FOR a small club boasting 50 boats and 135 rowers, the Castleconnell Boat club has been punching well above its perceived weight in recent times.
Teaching people a love of the river and rowing since 1983, the club has the advantage of one of the most beautiful stretches of water between O’Brien’s Bridge and the appropriately named World’s End. Every day during summer, young enthusiasts can be seen on the river, trying their hand at the sport while taking part in the rowing summer camps.
Some of the novice rowers may well go on to join the club’s extraordinary roll of honour.
Castleconnell has 12 rowers representing Ireland internationally, the highest number of any club in the country.
Their teams took three national championship titles in one weekend recently and to put that in perspective, the club had taken seven titles over 35 years before that.
Two of its members, Conor Mulready and James O’Donovan, rowed in the World Junior Championships in Prague this month.
“We get a lot of our members from the summer camps and we have a great spread of ages,’ said Club President, Owen Silke.
He explained that the club has a total of 95 juniors – rowers aged under 18 – with the range of ages going from 11 to Master Rowers, one of whom is a sprightly 80 years of age.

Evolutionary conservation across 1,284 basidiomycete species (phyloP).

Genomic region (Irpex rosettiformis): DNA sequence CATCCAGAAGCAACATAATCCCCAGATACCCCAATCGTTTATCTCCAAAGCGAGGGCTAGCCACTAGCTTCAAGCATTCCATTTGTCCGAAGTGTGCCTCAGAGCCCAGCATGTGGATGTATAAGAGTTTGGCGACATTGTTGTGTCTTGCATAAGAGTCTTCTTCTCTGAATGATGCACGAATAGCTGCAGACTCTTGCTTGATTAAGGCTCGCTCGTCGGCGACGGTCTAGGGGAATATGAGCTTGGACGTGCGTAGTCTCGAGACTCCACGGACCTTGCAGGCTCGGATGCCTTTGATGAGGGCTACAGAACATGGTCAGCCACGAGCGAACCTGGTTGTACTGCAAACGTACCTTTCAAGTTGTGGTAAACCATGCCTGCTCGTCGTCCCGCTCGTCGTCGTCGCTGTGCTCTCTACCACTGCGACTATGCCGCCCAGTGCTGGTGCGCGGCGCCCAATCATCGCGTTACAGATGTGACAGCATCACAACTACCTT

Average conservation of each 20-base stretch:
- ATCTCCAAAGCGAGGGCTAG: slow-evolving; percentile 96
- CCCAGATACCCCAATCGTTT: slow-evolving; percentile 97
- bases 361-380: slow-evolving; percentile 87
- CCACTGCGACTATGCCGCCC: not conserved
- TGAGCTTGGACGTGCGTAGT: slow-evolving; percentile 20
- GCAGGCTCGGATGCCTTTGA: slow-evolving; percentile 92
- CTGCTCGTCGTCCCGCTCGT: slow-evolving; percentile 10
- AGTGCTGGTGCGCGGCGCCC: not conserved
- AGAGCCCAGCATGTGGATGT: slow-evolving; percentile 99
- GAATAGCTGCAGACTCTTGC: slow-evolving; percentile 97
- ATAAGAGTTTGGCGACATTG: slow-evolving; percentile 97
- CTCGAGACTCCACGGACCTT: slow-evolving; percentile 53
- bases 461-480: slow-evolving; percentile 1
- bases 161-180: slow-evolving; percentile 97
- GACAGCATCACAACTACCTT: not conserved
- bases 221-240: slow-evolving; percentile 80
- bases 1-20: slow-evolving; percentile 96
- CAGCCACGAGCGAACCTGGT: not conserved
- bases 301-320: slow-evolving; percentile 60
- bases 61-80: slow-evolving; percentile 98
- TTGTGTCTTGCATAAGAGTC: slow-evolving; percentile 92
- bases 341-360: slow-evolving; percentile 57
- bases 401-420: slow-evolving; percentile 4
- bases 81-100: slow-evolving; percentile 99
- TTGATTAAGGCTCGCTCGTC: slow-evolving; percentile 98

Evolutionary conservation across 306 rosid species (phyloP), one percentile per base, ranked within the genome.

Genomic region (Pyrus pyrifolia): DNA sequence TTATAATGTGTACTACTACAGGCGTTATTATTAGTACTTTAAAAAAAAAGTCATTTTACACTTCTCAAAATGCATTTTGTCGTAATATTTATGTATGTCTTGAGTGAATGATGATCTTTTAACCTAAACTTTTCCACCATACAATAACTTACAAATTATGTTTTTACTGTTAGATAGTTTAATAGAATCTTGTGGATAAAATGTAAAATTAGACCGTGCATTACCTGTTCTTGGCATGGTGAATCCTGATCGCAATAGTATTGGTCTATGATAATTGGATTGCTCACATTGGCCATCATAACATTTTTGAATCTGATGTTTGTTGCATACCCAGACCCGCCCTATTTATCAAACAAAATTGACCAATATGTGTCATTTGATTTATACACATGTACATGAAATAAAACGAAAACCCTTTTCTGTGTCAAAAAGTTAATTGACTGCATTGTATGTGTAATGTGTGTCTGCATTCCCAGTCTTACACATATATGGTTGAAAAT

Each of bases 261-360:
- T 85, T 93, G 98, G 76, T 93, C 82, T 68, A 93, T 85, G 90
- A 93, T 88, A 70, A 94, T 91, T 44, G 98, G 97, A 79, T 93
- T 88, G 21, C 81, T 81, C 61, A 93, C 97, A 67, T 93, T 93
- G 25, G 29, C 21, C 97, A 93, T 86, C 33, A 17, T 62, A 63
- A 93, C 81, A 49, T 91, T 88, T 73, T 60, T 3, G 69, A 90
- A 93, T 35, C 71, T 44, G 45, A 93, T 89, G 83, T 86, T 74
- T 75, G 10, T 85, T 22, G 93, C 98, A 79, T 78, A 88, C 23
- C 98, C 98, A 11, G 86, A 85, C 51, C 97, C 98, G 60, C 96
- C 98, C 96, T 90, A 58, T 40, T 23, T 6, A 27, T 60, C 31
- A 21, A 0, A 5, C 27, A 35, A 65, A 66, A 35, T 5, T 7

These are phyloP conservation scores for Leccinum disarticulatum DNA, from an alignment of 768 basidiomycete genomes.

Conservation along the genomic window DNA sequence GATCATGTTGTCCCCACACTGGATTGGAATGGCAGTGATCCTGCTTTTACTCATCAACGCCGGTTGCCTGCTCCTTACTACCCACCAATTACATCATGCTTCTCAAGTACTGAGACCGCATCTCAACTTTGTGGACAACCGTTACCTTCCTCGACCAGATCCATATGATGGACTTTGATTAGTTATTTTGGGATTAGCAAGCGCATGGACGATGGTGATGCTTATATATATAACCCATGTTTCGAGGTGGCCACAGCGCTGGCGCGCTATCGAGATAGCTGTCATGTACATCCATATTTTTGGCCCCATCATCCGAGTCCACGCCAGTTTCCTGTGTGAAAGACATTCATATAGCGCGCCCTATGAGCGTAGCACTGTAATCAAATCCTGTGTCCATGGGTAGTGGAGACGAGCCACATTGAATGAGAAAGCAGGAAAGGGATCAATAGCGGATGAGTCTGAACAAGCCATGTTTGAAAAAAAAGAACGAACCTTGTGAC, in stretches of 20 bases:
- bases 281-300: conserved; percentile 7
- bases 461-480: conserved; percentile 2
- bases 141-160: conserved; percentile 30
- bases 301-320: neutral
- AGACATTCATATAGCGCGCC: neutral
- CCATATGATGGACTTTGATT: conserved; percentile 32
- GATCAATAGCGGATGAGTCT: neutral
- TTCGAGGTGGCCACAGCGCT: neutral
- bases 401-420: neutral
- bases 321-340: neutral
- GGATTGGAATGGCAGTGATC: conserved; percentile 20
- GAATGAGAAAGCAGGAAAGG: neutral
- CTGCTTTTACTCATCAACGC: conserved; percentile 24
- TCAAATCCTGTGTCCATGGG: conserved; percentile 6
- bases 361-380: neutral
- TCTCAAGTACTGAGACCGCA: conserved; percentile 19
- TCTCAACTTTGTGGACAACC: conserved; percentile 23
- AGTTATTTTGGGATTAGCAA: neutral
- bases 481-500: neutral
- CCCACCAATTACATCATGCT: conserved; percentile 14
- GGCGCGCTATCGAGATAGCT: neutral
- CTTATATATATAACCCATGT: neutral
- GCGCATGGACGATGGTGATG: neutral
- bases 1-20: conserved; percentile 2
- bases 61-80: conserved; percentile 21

The club is growing and has an impressive clubhouse and gym, with facilities for up to 30 people when conditions are too bad to be on the water.
And there’s plenty of training with juniors putting in ten hours a week and turning out to row before school at 6.30am.
They are currently building two more boat bays to store their equipment, which will be built by club volunteers in the coming weeks.
Volunteering is a very important part of the club’s activities because they provide all their own fundraising for a sport that requires specialised equipment. The price tag on just one boat is in the region of €12,000.
The club holds a regatta, a 10 k and a triathlon every year to raise funds.
“It’s a shame there isn’t funding available when you consider it’s a sport which has absolutely no alcohol involved. The rowers couldn’t go out on the town and then turn out to train at 6.30am.
“We go to regattas every week and then there’s training every day so it becomes a very social activity as well. The club is growing and that’s down to the hard work and dedication of the members,” said Owen.
This article is part of a Limerick Post Special Feature, available to read in full here.